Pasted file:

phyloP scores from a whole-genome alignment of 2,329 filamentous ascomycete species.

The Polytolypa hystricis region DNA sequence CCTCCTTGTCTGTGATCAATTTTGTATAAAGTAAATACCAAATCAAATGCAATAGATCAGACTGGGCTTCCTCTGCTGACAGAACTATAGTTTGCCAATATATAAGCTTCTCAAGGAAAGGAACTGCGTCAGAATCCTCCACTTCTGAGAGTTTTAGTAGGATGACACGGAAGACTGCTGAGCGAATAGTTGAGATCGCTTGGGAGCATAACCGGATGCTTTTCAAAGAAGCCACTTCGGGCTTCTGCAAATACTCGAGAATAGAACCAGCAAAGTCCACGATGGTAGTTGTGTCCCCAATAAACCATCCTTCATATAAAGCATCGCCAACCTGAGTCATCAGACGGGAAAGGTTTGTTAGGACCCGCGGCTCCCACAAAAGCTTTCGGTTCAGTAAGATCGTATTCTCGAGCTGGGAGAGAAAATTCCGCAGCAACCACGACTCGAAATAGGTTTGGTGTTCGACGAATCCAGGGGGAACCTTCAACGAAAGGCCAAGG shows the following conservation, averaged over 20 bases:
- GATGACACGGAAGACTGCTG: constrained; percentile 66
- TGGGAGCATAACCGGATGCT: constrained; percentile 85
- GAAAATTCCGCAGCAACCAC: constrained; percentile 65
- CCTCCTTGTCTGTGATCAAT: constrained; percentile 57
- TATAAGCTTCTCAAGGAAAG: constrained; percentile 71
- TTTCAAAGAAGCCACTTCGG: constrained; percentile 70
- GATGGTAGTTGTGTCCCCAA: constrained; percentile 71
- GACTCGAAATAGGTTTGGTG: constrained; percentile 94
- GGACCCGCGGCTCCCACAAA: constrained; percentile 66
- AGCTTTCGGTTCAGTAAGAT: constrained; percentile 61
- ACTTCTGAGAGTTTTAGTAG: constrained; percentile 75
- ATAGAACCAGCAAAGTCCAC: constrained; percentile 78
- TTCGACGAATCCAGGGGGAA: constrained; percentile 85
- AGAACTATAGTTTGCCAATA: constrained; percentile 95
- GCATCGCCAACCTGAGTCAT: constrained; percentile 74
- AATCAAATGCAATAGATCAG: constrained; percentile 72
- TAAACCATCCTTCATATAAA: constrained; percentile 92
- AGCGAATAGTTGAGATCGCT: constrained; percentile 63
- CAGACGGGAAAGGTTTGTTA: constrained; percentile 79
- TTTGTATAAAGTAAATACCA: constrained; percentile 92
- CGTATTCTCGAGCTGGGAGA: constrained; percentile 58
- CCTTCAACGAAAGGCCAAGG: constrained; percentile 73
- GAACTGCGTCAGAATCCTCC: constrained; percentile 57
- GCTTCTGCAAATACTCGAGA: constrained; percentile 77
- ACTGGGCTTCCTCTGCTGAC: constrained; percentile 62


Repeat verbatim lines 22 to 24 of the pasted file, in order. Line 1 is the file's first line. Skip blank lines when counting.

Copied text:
- TTTGTATAAAGTAAATACCA: constrained; percentile 92
- CGTATTCTCGAGCTGGGAGA: constrained; percentile 58
- CCTTCAACGAAAGGCCAAGG: constrained; percentile 73